To obtain high level expression of rhTF in rice seeds, the mature hTF protein amino acid sequence (under Swiss-Prot accession number P02787) was back translated to a nucleotide sequence with the codons optimized towards the codon-usage preference of rice genes (http://www.kazusa.or.jp/codon). At the same time, internal repeats and other features that might affect mRNA stability or translation efficiency were avoided. Compared to the native gene sequence for mature hTF, nucleotides in 339 out of a total of 679 codons were modified in the codon-optimized nucleotide sequence encoding hTF without altering the amino acid sequence, and the G+C content was increased to 65% from 50% in the native hTF gene sequence. To facilitate the subcloning of hTF gene into an expression vector, the MlyI blunt-cutting restriction site that allows a cut right before the first nucleotide of the hTF gene was engineered, while two consecutive stop codons followed by an XhoI restriction site were engineered after the last genetic codon of hTF gene. The entire gene sequence was synthesized by the company DNA2.0 (Menlo Park, CA), and subcloned into a pUC-derived plasmid, creating an intermediate plasmid designated as pVB23.

The expression plasmid pAPI405 comprising rice seed storage protein glutelin 1 gene promoter (Gt1) and its signal peptide encoding sequence (GenBank accession no. Y00687), the GUS (beta-glucuronidase) reporter gene, and the nopaline synthase (nos) gene terminator of Agrobacterium tumefaciens was used to prepare a vector for the expression of rhTF. To replace the GUS reporter gene with the synthesized hTF gene, the plasmid pAPI405 was digested with NaeI and XhoI to remove the GUS reporter gene while the plasmid pVB23 was digested with MlyI and XhoI to recover the hTF gene. Then, these two restriction fragments were gel purified and fused together by ligation with T4 DNA ligase, creating the hTF expression vector pVB24 (Figure 1).

Figure 1
Schematic diagram of the gene construct for the expression of hTF protein. Gt1 promoter, rice seed storage protein glutelin gene promoter; SP, Gt1 signal peptide; hTF, human transferrin; T-Nos, nopaline synthase gene terminator of Agrobacterium tumefaciens ...

The plasmid pAPI146 was used to provide a selection marker in plant transformation. The pAPI146 consists of the hpt (hygromycin B phosphor-transferase) gene encoding the hygromycin B-resistant protein under the control of rice beta-glucanase 9 gene promoter, which restricts the expression of hpt gene only in rice calli [29].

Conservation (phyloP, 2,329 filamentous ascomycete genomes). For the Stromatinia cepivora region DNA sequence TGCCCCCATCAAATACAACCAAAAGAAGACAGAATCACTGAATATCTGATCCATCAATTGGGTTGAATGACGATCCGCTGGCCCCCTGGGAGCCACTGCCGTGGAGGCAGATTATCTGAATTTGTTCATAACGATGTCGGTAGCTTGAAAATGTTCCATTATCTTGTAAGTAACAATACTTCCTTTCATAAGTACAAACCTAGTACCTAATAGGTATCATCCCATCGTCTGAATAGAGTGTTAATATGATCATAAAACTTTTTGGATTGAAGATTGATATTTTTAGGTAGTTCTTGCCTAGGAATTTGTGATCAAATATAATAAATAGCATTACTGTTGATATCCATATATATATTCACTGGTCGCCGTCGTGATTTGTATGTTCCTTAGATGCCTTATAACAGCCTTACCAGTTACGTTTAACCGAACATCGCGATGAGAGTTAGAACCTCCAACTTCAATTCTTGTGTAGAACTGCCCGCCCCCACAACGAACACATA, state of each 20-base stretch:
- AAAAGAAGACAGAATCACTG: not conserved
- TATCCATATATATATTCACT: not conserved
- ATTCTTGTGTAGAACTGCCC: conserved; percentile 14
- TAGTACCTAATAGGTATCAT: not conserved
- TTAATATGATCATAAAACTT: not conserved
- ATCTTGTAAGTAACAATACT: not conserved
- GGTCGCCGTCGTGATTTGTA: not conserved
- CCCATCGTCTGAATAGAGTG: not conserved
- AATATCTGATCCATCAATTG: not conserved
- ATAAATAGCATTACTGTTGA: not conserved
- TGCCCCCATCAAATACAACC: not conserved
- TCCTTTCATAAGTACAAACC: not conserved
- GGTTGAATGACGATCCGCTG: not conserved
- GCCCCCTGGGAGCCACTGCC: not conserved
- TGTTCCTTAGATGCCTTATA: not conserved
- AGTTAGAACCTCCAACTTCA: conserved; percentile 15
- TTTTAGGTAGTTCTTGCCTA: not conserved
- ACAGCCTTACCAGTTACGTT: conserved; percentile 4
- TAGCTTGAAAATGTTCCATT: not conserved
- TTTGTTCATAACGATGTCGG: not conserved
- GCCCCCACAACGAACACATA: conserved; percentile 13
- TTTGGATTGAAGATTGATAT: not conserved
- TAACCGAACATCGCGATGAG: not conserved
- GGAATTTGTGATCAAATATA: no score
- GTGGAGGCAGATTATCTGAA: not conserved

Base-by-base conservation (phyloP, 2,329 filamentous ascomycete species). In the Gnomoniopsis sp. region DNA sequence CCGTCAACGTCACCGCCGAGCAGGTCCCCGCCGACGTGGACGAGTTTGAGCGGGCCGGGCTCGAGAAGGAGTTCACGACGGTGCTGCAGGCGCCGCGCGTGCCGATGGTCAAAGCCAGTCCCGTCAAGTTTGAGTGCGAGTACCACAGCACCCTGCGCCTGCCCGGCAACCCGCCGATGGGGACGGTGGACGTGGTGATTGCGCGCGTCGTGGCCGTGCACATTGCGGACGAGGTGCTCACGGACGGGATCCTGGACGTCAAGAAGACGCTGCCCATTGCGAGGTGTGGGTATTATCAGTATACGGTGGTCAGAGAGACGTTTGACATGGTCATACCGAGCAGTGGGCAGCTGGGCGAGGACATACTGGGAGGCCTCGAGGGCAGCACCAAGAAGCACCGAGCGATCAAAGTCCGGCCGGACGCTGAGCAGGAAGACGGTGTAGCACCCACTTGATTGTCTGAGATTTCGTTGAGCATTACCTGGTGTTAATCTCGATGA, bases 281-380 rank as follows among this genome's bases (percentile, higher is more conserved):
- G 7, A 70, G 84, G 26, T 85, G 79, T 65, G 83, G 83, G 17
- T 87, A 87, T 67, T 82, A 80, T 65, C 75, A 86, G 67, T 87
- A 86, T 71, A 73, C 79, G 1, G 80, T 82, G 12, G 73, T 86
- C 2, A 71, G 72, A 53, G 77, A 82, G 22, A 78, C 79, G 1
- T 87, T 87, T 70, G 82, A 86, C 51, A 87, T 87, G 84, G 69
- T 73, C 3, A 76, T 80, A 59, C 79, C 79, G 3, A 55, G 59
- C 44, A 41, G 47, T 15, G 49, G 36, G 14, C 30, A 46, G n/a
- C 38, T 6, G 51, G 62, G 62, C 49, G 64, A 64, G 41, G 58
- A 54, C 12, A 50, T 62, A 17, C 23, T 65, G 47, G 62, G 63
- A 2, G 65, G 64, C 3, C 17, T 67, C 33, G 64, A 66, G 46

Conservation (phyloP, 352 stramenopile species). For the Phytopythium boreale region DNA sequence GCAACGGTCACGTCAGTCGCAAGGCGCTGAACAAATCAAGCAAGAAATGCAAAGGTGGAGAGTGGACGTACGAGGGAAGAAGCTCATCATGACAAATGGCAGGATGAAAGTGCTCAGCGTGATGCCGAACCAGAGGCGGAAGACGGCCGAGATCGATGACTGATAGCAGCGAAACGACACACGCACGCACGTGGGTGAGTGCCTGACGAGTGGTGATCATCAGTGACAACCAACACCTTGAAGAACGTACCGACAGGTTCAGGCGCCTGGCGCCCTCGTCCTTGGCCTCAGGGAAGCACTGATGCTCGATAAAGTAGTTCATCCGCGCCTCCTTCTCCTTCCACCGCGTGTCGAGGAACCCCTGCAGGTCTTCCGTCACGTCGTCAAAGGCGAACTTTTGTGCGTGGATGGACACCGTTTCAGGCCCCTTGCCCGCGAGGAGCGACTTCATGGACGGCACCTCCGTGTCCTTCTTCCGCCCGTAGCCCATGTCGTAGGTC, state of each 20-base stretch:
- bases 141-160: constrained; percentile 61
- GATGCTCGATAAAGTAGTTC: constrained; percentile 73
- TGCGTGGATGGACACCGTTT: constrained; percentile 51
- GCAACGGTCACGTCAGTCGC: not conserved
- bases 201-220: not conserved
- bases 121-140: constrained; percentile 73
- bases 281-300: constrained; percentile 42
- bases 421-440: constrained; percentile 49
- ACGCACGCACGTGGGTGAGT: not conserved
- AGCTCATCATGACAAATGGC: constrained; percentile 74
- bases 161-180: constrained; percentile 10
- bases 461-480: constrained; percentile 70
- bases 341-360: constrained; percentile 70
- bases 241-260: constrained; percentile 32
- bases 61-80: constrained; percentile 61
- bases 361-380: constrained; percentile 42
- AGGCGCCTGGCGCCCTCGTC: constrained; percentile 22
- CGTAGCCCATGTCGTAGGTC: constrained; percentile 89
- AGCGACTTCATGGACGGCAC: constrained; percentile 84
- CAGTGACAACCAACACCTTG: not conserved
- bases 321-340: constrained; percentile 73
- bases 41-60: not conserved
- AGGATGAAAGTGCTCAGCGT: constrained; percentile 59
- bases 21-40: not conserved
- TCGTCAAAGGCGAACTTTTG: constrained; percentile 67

The linear expression cassette DNA fragments comprising the region from promoter to terminator (without the superfluous backbone plasmid sequence) in both pVB24 and pAPI146 plasmids were prepared by double digestion with EcoRI and HindIII, and used for transformation. Microprojectile bombardment-mediated transformation of embryonic calli induced from the mature seeds of two cultivars, Tapei309 and Bengal (Oryza sativa L. subsp. Japonica), was performed as described before [29]. Before the regenerated transgenic seedlings were transferred to soil, PCR analysis of the plants were conducted with primers specific to the hTF gene using the Extract-N-Amp Plant PCR kit (Sigma, St. Louis, MO), and plants shown as negative were discarded. The regenerated transgenic plants are referred to as R0 plants or transgenic events, and their progeny in successive generations are designated as R1, R2, etc.

Expression analysis of recombinant hTF from transgenic rice

To identify transgenic events expressing rhTF, pooled R1 seeds from each transgenic event (R0) were analyzed because of the genetic segregation of hemizygous hTF gene in the selfed R1 seeds. Eight R1 seeds from each transgenic event were randomly picked, dehusked, and placed into eight wells within the same column of a 96 deep-well plate. Five hundred microliters of PBS buffer (pH 7.4) and two 2 mm diameter steel beads were dispensed into each well. Then, a homogeneous extract was produced by agitating the plate with a Geno/Grinder 2000 (SPEX CertiPrep, Metuchen, NJ) for 20 min at 1300 strokes/min followed by centrifugation with a microplate centrifuge at 1,800 × g for 20 min at 4 °C. Equal amounts of supernatant extract of each seed from the same transgenic event were pooled. Two microliters of the pooled protein extracts from each transgenic event were spotted onto a nitrocellulose membrane. The blot was blocked in 5% non-fat milk in Tris buffered saline tween-20 (TBST) buffer for 1 h, and then incubated with rabbit anti-hTF antibody (Abcam, Cambridge, MA) in TBST buffer at a concentration of 1 μg/ml for 1 h followed by washing 4 times (5 min each) with TBST buffer. Then, the blots were incubated with 1:20,000 diluted anti-rabbit HRP (horseradish peroxidase)-conjugated antibody (BioRad, Hercules, CA) in TBST buffer for 1 h followed by 3 washes, 5 min each in TBST buffer, and one wash in TBS buffer for 5 min. The dot blots were then incubated with the enhanced chemiluminescence (ECL) reagent (Perice Biotechnology, Rockford, IL) for 5 min, and then exposed to X-ray film for signal detection.